After lowered age requirement, Illinois teens register as organ donors

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Illinois Secretary of State Jesse White promotes the new law which allows 16-year-olds to register for the organ and tissue donor program.

Thousands of teenagers have signed up to be organ and tissue donors in the first months of a new law which permits 16- and 17-year-olds to consent to donate.

Jacob Lenzini, a 17-year-old senior at Maine South High School in Park Ridge, lost his father in 2014 from a brain tumor. He later met the man who’s alive because of his father’s donated lungs.

“It fills you with a sense of honor and servitude and just a feeling of being human,” Lenzini said.

Kicking off Organ Donor Awareness Month, Secretary of State Jesse White launched a campaign on Monday at the Thompson Center to highlight the new law which went into effect January 1. Since the law went into effect, 11,500 teens have registered.

The law means 16- and 17-year-olds can give consent to donate their organs, but for donors below the age of 18, procurement organizations must contact a parent or guardian for approval to harvest the organs or tissue.

About 4,700 people are on the waitlist for organ or tissue donations, and about 300 people die each year because they weren’t able to get a donated organ in time, White said. Currently, 6.4 million Illinoisans are registered donors — men over the age of 45 are the least registered demographic.

White said many people are deterred from joining the registry because of myths — such as that doctors will no longer prioritize a donating patient if they’re on life support, or that their organs will be sold.

“Please, don’t buy into the myths, sign up for this wonderful program,” White said.

Dan Lietz, a program coordinator that goes out to schools to talk to students about organ donation, said it’s up to teenagers now to fact-check the myths that are often passed down from older generations.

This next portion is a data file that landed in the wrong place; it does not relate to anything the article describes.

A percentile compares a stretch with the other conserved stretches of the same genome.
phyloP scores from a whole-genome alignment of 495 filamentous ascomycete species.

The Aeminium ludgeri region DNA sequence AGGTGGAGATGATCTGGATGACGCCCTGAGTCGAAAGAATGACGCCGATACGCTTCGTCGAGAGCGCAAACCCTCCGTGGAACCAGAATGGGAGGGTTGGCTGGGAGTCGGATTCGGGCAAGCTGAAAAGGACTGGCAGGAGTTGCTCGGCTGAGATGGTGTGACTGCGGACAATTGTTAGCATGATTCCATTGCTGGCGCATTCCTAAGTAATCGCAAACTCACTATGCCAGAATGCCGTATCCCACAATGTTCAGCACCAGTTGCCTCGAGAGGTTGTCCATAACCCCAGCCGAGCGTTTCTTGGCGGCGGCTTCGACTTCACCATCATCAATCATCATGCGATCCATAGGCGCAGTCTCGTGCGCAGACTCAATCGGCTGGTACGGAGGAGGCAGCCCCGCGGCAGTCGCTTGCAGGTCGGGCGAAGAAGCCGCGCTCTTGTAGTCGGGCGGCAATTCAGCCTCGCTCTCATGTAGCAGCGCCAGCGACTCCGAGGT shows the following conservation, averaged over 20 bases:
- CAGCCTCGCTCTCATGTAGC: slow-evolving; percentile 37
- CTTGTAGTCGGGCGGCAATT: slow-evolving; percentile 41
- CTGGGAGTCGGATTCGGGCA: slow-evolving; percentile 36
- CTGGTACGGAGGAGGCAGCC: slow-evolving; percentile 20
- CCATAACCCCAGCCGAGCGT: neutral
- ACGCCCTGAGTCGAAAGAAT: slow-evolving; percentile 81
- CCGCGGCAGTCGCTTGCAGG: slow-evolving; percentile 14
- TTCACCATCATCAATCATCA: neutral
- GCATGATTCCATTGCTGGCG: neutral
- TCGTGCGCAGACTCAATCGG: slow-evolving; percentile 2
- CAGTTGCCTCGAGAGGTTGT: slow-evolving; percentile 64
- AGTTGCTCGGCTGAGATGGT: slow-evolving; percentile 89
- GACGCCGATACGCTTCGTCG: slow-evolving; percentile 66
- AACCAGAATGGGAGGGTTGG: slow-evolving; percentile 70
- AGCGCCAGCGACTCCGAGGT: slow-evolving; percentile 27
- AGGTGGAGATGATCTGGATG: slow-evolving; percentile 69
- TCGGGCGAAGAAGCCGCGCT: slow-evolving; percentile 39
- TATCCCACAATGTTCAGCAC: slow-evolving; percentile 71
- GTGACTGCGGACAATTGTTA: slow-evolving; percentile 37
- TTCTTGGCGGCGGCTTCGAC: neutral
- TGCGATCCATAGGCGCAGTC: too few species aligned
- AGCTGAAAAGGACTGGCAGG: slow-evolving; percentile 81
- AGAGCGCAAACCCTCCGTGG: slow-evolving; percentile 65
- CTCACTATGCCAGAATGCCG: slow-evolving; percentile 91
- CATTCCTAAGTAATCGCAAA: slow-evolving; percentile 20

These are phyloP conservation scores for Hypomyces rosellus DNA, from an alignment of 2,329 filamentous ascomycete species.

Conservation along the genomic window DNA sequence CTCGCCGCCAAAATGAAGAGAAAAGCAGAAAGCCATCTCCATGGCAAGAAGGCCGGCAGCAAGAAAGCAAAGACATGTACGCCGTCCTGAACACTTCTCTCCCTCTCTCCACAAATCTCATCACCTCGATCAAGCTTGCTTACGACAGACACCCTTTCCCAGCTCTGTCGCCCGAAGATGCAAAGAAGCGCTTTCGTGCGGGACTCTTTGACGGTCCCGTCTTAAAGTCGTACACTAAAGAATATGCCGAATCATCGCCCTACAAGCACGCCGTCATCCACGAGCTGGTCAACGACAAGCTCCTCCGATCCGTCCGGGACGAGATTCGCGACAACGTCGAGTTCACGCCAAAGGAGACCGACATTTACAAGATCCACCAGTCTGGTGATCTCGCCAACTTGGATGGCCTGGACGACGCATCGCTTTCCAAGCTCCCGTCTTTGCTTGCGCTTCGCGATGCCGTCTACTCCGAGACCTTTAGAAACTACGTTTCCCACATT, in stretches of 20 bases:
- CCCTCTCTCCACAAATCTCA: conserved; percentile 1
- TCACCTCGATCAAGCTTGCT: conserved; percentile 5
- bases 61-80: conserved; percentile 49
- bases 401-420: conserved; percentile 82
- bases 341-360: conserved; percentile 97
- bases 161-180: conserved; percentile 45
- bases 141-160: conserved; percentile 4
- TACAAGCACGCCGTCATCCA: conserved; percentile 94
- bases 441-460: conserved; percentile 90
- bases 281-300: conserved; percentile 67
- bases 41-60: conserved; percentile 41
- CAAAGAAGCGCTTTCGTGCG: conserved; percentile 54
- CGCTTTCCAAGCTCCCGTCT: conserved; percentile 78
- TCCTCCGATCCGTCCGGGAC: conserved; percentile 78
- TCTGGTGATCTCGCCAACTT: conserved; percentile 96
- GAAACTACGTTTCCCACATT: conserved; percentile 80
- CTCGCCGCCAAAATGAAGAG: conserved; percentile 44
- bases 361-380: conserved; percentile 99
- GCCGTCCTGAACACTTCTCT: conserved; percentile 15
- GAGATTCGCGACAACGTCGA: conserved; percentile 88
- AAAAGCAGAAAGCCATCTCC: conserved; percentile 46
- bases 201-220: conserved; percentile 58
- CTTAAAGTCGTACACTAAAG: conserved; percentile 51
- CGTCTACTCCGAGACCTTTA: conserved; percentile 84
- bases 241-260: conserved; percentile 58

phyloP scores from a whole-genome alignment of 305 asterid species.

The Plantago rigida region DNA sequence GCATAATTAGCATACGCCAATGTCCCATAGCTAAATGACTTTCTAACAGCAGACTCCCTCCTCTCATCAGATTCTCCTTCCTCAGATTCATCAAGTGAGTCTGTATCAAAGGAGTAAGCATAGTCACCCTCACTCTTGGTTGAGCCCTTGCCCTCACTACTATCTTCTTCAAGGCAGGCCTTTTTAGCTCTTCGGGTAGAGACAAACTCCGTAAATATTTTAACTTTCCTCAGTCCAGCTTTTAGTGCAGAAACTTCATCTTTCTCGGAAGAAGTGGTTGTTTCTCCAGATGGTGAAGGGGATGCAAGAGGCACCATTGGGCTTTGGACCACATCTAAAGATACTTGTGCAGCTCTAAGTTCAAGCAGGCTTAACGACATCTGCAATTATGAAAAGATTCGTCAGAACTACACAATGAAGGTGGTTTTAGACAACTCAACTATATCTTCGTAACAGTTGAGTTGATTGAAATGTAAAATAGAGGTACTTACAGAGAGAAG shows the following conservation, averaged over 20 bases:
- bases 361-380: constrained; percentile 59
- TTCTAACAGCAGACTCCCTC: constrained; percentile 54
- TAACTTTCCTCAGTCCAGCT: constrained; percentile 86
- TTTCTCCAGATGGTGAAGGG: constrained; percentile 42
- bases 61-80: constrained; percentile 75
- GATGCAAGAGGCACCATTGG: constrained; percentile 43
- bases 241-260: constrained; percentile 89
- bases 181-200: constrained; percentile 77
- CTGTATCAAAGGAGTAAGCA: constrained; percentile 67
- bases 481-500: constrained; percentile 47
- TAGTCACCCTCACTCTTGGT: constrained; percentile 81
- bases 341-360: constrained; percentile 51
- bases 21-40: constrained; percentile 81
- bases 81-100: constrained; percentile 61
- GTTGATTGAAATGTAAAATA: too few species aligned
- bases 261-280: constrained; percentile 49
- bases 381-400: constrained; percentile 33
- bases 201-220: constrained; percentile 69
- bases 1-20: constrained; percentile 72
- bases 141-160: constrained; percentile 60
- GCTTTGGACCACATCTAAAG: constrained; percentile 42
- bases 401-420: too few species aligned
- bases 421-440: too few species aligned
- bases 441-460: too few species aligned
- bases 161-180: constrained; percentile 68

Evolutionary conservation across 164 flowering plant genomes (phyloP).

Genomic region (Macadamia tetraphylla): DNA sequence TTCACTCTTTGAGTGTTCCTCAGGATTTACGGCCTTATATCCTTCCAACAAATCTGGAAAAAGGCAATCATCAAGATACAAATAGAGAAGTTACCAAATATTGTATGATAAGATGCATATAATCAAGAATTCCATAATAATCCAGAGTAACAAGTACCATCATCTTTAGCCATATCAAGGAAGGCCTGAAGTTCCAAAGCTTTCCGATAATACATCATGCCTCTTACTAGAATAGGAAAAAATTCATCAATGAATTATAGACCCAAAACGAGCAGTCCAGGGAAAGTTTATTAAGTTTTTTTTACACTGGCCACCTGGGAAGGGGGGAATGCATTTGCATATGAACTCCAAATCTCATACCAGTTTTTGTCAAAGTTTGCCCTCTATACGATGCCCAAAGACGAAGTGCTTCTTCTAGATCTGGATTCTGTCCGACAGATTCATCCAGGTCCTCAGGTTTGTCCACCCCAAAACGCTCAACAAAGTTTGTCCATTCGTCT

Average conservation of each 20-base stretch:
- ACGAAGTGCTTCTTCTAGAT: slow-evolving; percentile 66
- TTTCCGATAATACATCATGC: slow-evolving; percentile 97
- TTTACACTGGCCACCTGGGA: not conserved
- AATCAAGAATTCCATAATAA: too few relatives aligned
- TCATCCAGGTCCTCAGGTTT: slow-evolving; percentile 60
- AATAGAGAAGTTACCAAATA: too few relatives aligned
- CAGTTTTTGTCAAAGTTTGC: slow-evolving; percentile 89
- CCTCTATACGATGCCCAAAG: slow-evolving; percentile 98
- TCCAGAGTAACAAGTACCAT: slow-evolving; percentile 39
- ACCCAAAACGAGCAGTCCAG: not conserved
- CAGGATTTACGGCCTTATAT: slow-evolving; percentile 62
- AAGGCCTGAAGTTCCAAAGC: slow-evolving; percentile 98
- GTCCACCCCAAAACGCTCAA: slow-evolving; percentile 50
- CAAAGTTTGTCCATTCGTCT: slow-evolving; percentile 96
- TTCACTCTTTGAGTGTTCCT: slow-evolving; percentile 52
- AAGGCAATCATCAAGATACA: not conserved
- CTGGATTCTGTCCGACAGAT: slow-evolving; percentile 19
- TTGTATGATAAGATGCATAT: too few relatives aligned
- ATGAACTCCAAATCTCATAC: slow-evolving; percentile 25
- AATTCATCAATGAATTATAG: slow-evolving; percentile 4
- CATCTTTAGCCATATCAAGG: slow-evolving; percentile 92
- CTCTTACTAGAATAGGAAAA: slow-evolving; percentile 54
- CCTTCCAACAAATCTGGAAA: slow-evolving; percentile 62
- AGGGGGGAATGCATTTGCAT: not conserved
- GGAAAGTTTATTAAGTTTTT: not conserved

“In the past it was always the parents talking to the child about organ donation when they hit that age, and I think now because of technology and all this information that’s out there, it’s the other way around,” Lietz said. “The younger generation is going, ‘no that’s a myth.’”

Lietz lost his fiancee five years ago because she wasn’t able to get a kidney in time. She was also a coordinator for the organ donor program, and her donated corneas allowed two people to see.

“That opened my eyes up,” Madison Lietz, Daniel’s 15-year-old daughter said. “Organ donation is important to me.”

Lenzini agreed that having personal experience with the issue has motivated him to talk to his close friends about signing up as donors.

“I met the man who has my father’s lungs, and one of the things he talked about was how he used to have to constantly have an oxygen mask on, and now with these lungs he can go outside and play catch and go for walks,” Lenzini said. “It makes a difference.”

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